1. “What Key hadn’t appreciated is that the neoliberal welfare state agencies are there to terrify, intimidate and break beneficiaries so that the interaction becomes so awful the poor chose to flee these agencies rather than seek them out.”

    That is only true to a degree, it is certainly not what the law says, under which they operate, the system is much more sophisticated.

    The reality is that they will provide help, but it comes with so many strings and conditions attached, it makes it very difficult for many to manage such requirements and to even go and apply for benefit.

    And when a person gets benefit support, she or he is already reminded of a catalogue of obligations and requirements, so they will be told, you better get off the assistance we grant you very soon, or we will call you in to ensure you will make an effort and get into some form of work.

    Also are babies not usually snatched from their mothers, or carers, CYFS and the now active replacement agency for it are woefully inadequate in their staffing, qualifications and access to homes and foster parents, they simply cannot deliver what there is in need for it.

    What I am worried about with the new announcement to day, that is a vast expansion of state powers, to try and severely interfere again into many people’s lives, where perhaps other approaches should be tried.

    We will get more monitoring, record gathering, observation, surveillance and sanctions, which most will do all to avoid. Angry partners will only get more angry and rather go underground than cooperate. It will all cost heaps of money and deliver too little.

    Of course some assistance is going to be good and welcome, but the whole set of proposed additional ‘support’ and measures gives some reason to be concerned.

    The state getting ever more power to interfere directly in people’s lives will lead to a new growth industry of monitoring, administering, counselling and sanctioning people, needing ever more personnel.

    Those affected will become unmotivated to cooperate, and make it difficult to implement measures.

    • Why do I get the impression this is a government very happy to just pour $320 million as an amorphous lump into an area that benefits a well-established industry based around the overwhelming presumption of guilt of males? Is there even a microscopic portion of it directed at combatting psychological and material abuse of men that is inherent in modern society? No? Then the higher incidence of suicide, alcoholism, serious injury, homelessness, poor education in men must be brought on by sheer male contrariness.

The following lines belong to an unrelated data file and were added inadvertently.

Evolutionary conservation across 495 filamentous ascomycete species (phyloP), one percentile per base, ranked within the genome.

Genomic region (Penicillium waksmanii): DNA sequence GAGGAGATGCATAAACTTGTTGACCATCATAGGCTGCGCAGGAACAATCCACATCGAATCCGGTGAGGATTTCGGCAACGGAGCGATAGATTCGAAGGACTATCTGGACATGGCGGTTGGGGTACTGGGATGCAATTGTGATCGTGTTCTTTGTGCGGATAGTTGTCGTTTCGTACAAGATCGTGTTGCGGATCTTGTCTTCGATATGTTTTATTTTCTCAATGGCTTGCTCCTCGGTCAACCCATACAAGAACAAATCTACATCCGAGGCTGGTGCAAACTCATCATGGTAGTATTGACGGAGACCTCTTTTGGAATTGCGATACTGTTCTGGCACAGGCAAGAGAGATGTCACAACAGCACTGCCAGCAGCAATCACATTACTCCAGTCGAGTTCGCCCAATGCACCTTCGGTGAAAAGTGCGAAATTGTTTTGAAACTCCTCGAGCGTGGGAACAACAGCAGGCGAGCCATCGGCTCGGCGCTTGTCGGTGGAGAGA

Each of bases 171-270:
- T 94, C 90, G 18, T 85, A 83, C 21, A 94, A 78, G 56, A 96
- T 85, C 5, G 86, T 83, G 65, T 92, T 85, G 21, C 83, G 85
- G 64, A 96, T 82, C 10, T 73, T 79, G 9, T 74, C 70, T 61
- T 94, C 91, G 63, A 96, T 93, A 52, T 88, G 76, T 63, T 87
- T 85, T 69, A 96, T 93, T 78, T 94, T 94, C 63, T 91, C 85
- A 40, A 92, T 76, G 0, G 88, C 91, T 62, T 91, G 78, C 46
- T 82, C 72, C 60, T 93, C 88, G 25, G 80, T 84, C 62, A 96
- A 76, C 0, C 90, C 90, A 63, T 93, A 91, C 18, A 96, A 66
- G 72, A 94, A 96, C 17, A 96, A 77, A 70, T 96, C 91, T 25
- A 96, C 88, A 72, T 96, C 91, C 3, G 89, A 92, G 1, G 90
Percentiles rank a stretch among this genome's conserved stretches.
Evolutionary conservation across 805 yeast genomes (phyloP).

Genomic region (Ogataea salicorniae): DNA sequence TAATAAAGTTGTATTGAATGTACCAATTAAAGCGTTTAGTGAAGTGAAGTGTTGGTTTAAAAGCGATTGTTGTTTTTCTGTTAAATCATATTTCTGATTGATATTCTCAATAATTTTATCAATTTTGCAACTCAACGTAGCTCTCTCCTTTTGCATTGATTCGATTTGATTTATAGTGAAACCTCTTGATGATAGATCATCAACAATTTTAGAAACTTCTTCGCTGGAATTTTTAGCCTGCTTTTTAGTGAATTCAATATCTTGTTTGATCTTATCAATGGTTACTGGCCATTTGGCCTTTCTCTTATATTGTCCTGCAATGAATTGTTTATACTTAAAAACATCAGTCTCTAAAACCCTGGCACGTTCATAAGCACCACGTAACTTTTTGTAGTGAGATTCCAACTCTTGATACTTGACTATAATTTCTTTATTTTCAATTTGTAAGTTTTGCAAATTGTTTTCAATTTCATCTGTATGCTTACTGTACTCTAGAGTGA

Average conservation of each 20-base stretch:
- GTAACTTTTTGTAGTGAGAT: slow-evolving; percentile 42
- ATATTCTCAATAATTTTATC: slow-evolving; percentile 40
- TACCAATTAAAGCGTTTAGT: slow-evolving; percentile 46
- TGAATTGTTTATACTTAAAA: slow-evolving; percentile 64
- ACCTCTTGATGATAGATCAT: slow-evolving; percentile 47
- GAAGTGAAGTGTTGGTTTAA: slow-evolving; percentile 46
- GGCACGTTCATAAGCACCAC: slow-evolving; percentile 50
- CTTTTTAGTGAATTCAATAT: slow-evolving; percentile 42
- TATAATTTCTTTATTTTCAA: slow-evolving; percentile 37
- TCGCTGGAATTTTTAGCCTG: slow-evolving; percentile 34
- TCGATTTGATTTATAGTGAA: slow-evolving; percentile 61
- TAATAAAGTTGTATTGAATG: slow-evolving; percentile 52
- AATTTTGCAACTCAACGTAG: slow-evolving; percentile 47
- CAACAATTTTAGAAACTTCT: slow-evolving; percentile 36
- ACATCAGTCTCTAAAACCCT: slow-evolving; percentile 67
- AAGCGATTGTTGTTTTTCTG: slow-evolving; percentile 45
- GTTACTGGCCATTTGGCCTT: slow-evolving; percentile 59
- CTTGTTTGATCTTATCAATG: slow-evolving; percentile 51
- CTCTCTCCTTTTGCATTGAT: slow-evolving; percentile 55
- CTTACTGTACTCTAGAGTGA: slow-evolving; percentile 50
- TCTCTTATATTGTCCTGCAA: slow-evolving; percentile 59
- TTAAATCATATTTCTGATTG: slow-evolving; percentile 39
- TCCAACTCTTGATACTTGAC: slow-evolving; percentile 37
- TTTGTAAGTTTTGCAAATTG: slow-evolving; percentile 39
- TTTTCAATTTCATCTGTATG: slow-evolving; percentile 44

• It would probably be better to make sure that every one has an income adequate to live on and for those at the lowest levels of income to be in a zero tax bracket. It all comes down to money in the end and the most efficient way to to get money where it is needed is directly to those in need. It will also have the greatest benefit to the economy because the recipients have no choice but to spend it into their local community.

    • “Angry partners will only get more angry and rather go underground than cooperate. It will all cost heaps of money and deliver too little.” Yes, Marc.

      The one time my small son rang the police when his father was on the rampage, I took the phone and told the police not to come,and that everything was ok. I knew it would only make my husband worse – and it may be one of the most foolish things I have ever done.

      A television campaign to curb male violence is a complete waste of money likely dreamt up by the usual public servant idiots – probably with the degrees in Social Policy which replaced the ubiquitous MBA.

      If only culture change were that simple. Further I suggest that politicians who profess to believe that advertising campaigns will lead to changes in behaviour are liars, hypocrites, simpletons, or all three.

      Also growing up in a nice white middle class violent family which effectively destroyed one or two of my siblings, I would have preferred to have been in that family than extracted from it. Children will accept anything as normal, and that is just part and parcel of the dark underbelly of violence which permeates NZ society.